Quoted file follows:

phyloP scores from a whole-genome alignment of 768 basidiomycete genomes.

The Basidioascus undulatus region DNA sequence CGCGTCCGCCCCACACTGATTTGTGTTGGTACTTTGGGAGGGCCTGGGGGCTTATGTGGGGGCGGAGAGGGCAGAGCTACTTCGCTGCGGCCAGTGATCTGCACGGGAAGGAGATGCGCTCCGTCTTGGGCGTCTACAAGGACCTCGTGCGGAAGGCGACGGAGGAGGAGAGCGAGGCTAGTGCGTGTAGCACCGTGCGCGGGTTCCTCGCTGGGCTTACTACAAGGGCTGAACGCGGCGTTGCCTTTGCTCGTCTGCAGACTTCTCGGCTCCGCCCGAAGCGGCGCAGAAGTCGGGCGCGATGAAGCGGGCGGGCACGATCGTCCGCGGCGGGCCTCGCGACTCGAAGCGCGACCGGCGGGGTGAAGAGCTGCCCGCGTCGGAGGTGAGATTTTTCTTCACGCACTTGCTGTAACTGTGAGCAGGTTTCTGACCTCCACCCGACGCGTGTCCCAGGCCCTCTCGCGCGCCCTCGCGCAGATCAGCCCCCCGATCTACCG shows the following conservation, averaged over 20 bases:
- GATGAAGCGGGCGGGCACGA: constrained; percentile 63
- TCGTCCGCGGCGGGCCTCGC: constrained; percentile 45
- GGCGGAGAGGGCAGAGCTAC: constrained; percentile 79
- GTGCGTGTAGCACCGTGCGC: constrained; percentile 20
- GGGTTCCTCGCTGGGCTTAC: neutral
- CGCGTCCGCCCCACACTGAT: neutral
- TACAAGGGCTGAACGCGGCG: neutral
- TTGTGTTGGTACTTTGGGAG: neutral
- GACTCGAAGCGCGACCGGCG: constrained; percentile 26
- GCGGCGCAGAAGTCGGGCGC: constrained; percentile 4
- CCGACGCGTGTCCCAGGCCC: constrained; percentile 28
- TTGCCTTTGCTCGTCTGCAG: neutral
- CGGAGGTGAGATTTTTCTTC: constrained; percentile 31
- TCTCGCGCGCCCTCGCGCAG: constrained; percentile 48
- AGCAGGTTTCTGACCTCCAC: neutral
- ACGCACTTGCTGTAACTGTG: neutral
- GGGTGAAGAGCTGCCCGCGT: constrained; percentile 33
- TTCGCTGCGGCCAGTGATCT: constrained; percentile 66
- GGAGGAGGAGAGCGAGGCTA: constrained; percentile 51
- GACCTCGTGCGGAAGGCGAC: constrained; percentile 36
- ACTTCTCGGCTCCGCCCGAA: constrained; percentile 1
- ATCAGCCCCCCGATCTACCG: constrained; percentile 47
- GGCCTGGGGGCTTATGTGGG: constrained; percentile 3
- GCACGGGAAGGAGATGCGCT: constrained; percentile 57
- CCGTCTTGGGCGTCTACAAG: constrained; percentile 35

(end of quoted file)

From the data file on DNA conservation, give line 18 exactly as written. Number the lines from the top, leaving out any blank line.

- ACGCACTTGCTGTAACTGTG: neutral